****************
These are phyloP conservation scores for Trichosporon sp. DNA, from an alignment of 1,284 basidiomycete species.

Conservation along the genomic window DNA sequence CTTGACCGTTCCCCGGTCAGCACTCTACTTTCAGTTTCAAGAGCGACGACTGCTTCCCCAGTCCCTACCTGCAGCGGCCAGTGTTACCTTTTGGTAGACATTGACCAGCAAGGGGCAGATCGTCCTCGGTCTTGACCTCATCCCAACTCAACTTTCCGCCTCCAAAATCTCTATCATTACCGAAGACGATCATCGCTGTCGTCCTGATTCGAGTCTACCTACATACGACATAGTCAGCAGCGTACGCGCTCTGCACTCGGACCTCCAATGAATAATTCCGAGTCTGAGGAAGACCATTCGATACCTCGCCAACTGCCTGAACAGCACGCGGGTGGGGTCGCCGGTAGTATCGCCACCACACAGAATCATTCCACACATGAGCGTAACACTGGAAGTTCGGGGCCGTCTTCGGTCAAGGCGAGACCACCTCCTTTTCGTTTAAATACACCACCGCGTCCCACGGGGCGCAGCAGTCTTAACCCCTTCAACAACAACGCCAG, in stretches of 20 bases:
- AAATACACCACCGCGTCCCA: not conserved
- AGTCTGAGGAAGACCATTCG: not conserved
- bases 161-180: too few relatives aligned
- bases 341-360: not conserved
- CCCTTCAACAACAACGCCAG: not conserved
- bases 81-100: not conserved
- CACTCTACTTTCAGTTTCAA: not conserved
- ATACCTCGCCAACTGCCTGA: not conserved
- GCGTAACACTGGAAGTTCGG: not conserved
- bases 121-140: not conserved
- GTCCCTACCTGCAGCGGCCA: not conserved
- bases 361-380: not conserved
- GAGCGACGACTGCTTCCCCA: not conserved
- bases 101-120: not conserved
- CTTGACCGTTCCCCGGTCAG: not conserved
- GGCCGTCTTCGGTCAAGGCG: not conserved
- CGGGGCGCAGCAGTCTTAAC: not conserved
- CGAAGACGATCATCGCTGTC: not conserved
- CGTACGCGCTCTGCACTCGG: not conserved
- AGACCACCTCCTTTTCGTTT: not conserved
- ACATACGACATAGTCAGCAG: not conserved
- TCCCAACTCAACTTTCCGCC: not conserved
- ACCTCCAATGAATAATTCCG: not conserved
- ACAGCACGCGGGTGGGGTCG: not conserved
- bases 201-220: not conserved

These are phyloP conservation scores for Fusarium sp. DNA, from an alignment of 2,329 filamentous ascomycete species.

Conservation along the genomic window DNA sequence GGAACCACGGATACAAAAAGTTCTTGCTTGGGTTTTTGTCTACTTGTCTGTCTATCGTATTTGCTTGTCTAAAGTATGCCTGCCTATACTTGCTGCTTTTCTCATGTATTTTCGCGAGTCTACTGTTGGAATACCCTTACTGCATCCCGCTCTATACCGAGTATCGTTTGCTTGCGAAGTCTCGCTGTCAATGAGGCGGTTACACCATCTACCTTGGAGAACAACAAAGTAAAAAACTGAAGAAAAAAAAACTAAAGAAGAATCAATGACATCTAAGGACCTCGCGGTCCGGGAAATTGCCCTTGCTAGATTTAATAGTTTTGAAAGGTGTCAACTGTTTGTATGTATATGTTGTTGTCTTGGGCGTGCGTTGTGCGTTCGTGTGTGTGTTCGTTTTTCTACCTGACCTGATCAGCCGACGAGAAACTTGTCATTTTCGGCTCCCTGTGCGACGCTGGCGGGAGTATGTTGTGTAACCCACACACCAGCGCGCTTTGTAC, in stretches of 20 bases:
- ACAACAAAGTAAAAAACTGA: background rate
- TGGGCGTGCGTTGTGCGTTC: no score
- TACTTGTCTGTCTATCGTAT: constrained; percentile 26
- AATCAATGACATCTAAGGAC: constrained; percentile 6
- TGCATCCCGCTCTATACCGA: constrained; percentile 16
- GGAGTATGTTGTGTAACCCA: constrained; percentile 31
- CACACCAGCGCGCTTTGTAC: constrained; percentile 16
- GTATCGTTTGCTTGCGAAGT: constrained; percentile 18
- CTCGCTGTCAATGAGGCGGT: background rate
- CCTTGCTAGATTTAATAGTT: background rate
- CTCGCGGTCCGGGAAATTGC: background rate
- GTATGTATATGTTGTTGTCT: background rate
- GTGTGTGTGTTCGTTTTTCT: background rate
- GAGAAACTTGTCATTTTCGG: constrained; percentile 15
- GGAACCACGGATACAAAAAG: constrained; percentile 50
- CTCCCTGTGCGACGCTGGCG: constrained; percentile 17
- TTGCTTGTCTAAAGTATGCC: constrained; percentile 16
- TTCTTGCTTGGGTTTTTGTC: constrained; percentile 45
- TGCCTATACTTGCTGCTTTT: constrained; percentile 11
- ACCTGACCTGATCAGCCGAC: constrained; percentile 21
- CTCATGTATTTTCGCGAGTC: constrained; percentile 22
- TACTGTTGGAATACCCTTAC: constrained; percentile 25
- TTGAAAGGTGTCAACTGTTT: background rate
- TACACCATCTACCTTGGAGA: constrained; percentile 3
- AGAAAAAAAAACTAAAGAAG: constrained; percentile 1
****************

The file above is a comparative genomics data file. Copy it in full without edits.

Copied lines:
These are phyloP conservation scores for Trichosporon sp. DNA, from an alignment of 1,284 basidiomycete species.

Conservation along the genomic window DNA sequence CTTGACCGTTCCCCGGTCAGCACTCTACTTTCAGTTTCAAGAGCGACGACTGCTTCCCCAGTCCCTACCTGCAGCGGCCAGTGTTACCTTTTGGTAGACATTGACCAGCAAGGGGCAGATCGTCCTCGGTCTTGACCTCATCCCAACTCAACTTTCCGCCTCCAAAATCTCTATCATTACCGAAGACGATCATCGCTGTCGTCCTGATTCGAGTCTACCTACATACGACATAGTCAGCAGCGTACGCGCTCTGCACTCGGACCTCCAATGAATAATTCCGAGTCTGAGGAAGACCATTCGATACCTCGCCAACTGCCTGAACAGCACGCGGGTGGGGTCGCCGGTAGTATCGCCACCACACAGAATCATTCCACACATGAGCGTAACACTGGAAGTTCGGGGCCGTCTTCGGTCAAGGCGAGACCACCTCCTTTTCGTTTAAATACACCACCGCGTCCCACGGGGCGCAGCAGTCTTAACCCCTTCAACAACAACGCCAG, in stretches of 20 bases:
- AAATACACCACCGCGTCCCA: not conserved
- AGTCTGAGGAAGACCATTCG: not conserved
- bases 161-180: too few relatives aligned
- bases 341-360: not conserved
- CCCTTCAACAACAACGCCAG: not conserved
- bases 81-100: not conserved
- CACTCTACTTTCAGTTTCAA: not conserved
- ATACCTCGCCAACTGCCTGA: not conserved
- GCGTAACACTGGAAGTTCGG: not conserved
- bases 121-140: not conserved
- GTCCCTACCTGCAGCGGCCA: not conserved
- bases 361-380: not conserved
- GAGCGACGACTGCTTCCCCA: not conserved
- bases 101-120: not conserved
- CTTGACCGTTCCCCGGTCAG: not conserved
- GGCCGTCTTCGGTCAAGGCG: not conserved
- CGGGGCGCAGCAGTCTTAAC: not conserved
- CGAAGACGATCATCGCTGTC: not conserved
- CGTACGCGCTCTGCACTCGG: not conserved
- AGACCACCTCCTTTTCGTTT: not conserved
- ACATACGACATAGTCAGCAG: not conserved
- TCCCAACTCAACTTTCCGCC: not conserved
- ACCTCCAATGAATAATTCCG: not conserved
- ACAGCACGCGGGTGGGGTCG: not conserved
- bases 201-220: not conserved

These are phyloP conservation scores for Fusarium sp. DNA, from an alignment of 2,329 filamentous ascomycete species.

Conservation along the genomic window DNA sequence GGAACCACGGATACAAAAAGTTCTTGCTTGGGTTTTTGTCTACTTGTCTGTCTATCGTATTTGCTTGTCTAAAGTATGCCTGCCTATACTTGCTGCTTTTCTCATGTATTTTCGCGAGTCTACTGTTGGAATACCCTTACTGCATCCCGCTCTATACCGAGTATCGTTTGCTTGCGAAGTCTCGCTGTCAATGAGGCGGTTACACCATCTACCTTGGAGAACAACAAAGTAAAAAACTGAAGAAAAAAAAACTAAAGAAGAATCAATGACATCTAAGGACCTCGCGGTCCGGGAAATTGCCCTTGCTAGATTTAATAGTTTTGAAAGGTGTCAACTGTTTGTATGTATATGTTGTTGTCTTGGGCGTGCGTTGTGCGTTCGTGTGTGTGTTCGTTTTTCTACCTGACCTGATCAGCCGACGAGAAACTTGTCATTTTCGGCTCCCTGTGCGACGCTGGCGGGAGTATGTTGTGTAACCCACACACCAGCGCGCTTTGTAC, in stretches of 20 bases:
- ACAACAAAGTAAAAAACTGA: background rate
- TGGGCGTGCGTTGTGCGTTC: no score
- TACTTGTCTGTCTATCGTAT: constrained; percentile 26
- AATCAATGACATCTAAGGAC: constrained; percentile 6
- TGCATCCCGCTCTATACCGA: constrained; percentile 16
- GGAGTATGTTGTGTAACCCA: constrained; percentile 31
- CACACCAGCGCGCTTTGTAC: constrained; percentile 16
- GTATCGTTTGCTTGCGAAGT: constrained; percentile 18
- CTCGCTGTCAATGAGGCGGT: background rate
- CCTTGCTAGATTTAATAGTT: background rate
- CTCGCGGTCCGGGAAATTGC: background rate
- GTATGTATATGTTGTTGTCT: background rate
- GTGTGTGTGTTCGTTTTTCT: background rate
- GAGAAACTTGTCATTTTCGG: constrained; percentile 15
- GGAACCACGGATACAAAAAG: constrained; percentile 50
- CTCCCTGTGCGACGCTGGCG: constrained; percentile 17
- TTGCTTGTCTAAAGTATGCC: constrained; percentile 16
- TTCTTGCTTGGGTTTTTGTC: constrained; percentile 45
- TGCCTATACTTGCTGCTTTT: constrained; percentile 11
- ACCTGACCTGATCAGCCGAC: constrained; percentile 21
- CTCATGTATTTTCGCGAGTC: constrained; percentile 22
- TACTGTTGGAATACCCTTAC: constrained; percentile 25
- TTGAAAGGTGTCAACTGTTT: background rate
- TACACCATCTACCTTGGAGA: constrained; percentile 3
- AGAAAAAAAAACTAAAGAAG: constrained; percentile 1